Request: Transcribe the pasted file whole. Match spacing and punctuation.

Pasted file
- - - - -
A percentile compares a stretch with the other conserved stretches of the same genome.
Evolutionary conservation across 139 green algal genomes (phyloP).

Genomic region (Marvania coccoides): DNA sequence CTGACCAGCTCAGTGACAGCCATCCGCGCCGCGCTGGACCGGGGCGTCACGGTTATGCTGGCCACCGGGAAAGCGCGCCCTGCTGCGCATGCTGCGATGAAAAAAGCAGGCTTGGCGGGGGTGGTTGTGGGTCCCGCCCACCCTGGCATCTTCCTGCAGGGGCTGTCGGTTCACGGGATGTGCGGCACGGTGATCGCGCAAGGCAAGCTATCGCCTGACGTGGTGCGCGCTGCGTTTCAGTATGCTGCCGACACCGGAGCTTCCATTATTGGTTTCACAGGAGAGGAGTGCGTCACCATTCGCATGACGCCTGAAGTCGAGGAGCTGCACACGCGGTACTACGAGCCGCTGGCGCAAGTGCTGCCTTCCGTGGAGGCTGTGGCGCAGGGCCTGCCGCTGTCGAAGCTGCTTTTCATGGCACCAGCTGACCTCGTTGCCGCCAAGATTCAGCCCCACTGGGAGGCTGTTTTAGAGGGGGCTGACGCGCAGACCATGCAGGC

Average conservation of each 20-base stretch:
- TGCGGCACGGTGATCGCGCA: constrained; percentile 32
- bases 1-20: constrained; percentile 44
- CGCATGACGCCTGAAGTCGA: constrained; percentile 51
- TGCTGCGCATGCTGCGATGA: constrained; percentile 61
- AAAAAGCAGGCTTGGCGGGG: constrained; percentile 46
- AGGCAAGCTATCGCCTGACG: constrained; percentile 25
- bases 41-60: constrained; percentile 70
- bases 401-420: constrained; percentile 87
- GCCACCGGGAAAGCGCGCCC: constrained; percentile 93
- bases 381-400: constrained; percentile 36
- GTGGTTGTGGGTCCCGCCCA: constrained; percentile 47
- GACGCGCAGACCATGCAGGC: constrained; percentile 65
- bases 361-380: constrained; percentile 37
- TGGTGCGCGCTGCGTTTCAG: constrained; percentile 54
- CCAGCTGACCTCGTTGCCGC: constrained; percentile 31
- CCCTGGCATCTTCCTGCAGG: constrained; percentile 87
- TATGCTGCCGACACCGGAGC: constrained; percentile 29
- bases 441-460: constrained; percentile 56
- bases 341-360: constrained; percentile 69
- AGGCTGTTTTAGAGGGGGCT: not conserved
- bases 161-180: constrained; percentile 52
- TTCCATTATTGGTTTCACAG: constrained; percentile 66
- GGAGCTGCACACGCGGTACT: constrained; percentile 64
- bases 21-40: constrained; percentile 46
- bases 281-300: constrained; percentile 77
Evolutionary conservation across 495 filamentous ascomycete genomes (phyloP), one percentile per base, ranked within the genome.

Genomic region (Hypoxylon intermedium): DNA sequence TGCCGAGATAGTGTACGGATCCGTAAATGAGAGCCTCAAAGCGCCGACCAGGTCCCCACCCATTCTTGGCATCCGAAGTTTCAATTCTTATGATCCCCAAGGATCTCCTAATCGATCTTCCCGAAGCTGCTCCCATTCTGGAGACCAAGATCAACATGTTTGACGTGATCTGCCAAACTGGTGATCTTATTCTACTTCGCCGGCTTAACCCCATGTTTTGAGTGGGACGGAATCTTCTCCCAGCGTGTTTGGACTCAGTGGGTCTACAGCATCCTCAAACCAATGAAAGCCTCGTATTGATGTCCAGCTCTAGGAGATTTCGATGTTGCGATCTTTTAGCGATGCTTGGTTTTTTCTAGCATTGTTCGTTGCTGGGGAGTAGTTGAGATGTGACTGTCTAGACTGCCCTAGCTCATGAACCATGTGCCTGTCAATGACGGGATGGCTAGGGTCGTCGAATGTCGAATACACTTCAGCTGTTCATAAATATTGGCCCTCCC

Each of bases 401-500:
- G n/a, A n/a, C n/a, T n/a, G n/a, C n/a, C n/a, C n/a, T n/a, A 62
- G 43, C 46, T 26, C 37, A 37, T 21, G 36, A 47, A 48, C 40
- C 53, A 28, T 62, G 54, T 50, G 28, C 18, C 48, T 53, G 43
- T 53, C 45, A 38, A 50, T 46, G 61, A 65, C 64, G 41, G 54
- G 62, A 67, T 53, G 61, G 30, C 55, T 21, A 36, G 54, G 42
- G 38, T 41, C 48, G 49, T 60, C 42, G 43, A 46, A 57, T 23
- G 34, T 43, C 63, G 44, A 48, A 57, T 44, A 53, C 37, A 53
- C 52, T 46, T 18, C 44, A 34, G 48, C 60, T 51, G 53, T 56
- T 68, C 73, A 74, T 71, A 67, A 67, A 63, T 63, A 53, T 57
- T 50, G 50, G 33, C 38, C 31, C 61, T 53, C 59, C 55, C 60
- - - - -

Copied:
A percentile compares a stretch with the other conserved stretches of the same genome.
Evolutionary conservation across 139 green algal genomes (phyloP).

Genomic region (Marvania coccoides): DNA sequence CTGACCAGCTCAGTGACAGCCATCCGCGCCGCGCTGGACCGGGGCGTCACGGTTATGCTGGCCACCGGGAAAGCGCGCCCTGCTGCGCATGCTGCGATGAAAAAAGCAGGCTTGGCGGGGGTGGTTGTGGGTCCCGCCCACCCTGGCATCTTCCTGCAGGGGCTGTCGGTTCACGGGATGTGCGGCACGGTGATCGCGCAAGGCAAGCTATCGCCTGACGTGGTGCGCGCTGCGTTTCAGTATGCTGCCGACACCGGAGCTTCCATTATTGGTTTCACAGGAGAGGAGTGCGTCACCATTCGCATGACGCCTGAAGTCGAGGAGCTGCACACGCGGTACTACGAGCCGCTGGCGCAAGTGCTGCCTTCCGTGGAGGCTGTGGCGCAGGGCCTGCCGCTGTCGAAGCTGCTTTTCATGGCACCAGCTGACCTCGTTGCCGCCAAGATTCAGCCCCACTGGGAGGCTGTTTTAGAGGGGGCTGACGCGCAGACCATGCAGGC

Average conservation of each 20-base stretch:
- TGCGGCACGGTGATCGCGCA: constrained; percentile 32
- bases 1-20: constrained; percentile 44
- CGCATGACGCCTGAAGTCGA: constrained; percentile 51
- TGCTGCGCATGCTGCGATGA: constrained; percentile 61
- AAAAAGCAGGCTTGGCGGGG: constrained; percentile 46
- AGGCAAGCTATCGCCTGACG: constrained; percentile 25
- bases 41-60: constrained; percentile 70
- bases 401-420: constrained; percentile 87
- GCCACCGGGAAAGCGCGCCC: constrained; percentile 93
- bases 381-400: constrained; percentile 36
- GTGGTTGTGGGTCCCGCCCA: constrained; percentile 47
- GACGCGCAGACCATGCAGGC: constrained; percentile 65
- bases 361-380: constrained; percentile 37
- TGGTGCGCGCTGCGTTTCAG: constrained; percentile 54
- CCAGCTGACCTCGTTGCCGC: constrained; percentile 31
- CCCTGGCATCTTCCTGCAGG: constrained; percentile 87
- TATGCTGCCGACACCGGAGC: constrained; percentile 29
- bases 441-460: constrained; percentile 56
- bases 341-360: constrained; percentile 69
- AGGCTGTTTTAGAGGGGGCT: not conserved
- bases 161-180: constrained; percentile 52
- TTCCATTATTGGTTTCACAG: constrained; percentile 66
- GGAGCTGCACACGCGGTACT: constrained; percentile 64
- bases 21-40: constrained; percentile 46
- bases 281-300: constrained; percentile 77
Evolutionary conservation across 495 filamentous ascomycete genomes (phyloP), one percentile per base, ranked within the genome.

Genomic region (Hypoxylon intermedium): DNA sequence TGCCGAGATAGTGTACGGATCCGTAAATGAGAGCCTCAAAGCGCCGACCAGGTCCCCACCCATTCTTGGCATCCGAAGTTTCAATTCTTATGATCCCCAAGGATCTCCTAATCGATCTTCCCGAAGCTGCTCCCATTCTGGAGACCAAGATCAACATGTTTGACGTGATCTGCCAAACTGGTGATCTTATTCTACTTCGCCGGCTTAACCCCATGTTTTGAGTGGGACGGAATCTTCTCCCAGCGTGTTTGGACTCAGTGGGTCTACAGCATCCTCAAACCAATGAAAGCCTCGTATTGATGTCCAGCTCTAGGAGATTTCGATGTTGCGATCTTTTAGCGATGCTTGGTTTTTTCTAGCATTGTTCGTTGCTGGGGAGTAGTTGAGATGTGACTGTCTAGACTGCCCTAGCTCATGAACCATGTGCCTGTCAATGACGGGATGGCTAGGGTCGTCGAATGTCGAATACACTTCAGCTGTTCATAAATATTGGCCCTCCC

Each of bases 401-500:
- G n/a, A n/a, C n/a, T n/a, G n/a, C n/a, C n/a, C n/a, T n/a, A 62
- G 43, C 46, T 26, C 37, A 37, T 21, G 36, A 47, A 48, C 40
- C 53, A 28, T 62, G 54, T 50, G 28, C 18, C 48, T 53, G 43
- T 53, C 45, A 38, A 50, T 46, G 61, A 65, C 64, G 41, G 54
- G 62, A 67, T 53, G 61, G 30, C 55, T 21, A 36, G 54, G 42
- G 38, T 41, C 48, G 49, T 60, C 42, G 43, A 46, A 57, T 23
- G 34, T 43, C 63, G 44, A 48, A 57, T 44, A 53, C 37, A 53
- C 52, T 46, T 18, C 44, A 34, G 48, C 60, T 51, G 53, T 56
- T 68, C 73, A 74, T 71, A 67, A 67, A 63, T 63, A 53, T 57
- T 50, G 50, G 33, C 38, C 31, C 61, T 53, C 59, C 55, C 60